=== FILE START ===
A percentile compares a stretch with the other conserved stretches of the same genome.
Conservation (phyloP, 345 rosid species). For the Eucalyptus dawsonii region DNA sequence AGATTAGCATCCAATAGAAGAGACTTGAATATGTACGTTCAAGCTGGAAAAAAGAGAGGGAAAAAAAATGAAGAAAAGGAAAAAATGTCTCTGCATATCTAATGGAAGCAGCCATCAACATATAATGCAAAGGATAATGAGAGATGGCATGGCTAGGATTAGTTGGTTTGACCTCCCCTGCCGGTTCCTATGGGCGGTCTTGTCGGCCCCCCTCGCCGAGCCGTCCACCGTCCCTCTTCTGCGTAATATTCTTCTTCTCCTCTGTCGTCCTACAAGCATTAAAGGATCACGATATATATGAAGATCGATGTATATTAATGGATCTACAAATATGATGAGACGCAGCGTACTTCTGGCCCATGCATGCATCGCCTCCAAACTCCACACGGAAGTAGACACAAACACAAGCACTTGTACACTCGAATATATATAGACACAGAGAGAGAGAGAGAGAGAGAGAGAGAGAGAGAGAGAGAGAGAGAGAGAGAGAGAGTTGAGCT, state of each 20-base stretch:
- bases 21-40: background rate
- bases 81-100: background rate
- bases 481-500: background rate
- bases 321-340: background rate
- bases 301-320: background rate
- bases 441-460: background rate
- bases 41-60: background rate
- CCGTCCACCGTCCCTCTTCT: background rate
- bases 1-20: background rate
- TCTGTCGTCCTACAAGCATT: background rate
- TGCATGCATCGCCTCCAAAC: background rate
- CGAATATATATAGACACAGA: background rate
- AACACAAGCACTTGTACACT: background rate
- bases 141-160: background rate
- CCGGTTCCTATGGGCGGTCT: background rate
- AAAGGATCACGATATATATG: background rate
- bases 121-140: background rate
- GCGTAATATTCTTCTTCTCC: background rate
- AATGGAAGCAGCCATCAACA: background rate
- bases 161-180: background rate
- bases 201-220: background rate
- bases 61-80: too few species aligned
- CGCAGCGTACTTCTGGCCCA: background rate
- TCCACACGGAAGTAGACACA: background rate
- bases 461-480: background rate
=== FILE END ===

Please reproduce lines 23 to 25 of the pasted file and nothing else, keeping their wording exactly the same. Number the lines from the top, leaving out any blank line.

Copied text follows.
- bases 201-220: background rate
- bases 61-80: too few species aligned
- CGCAGCGTACTTCTGGCCCA: background rate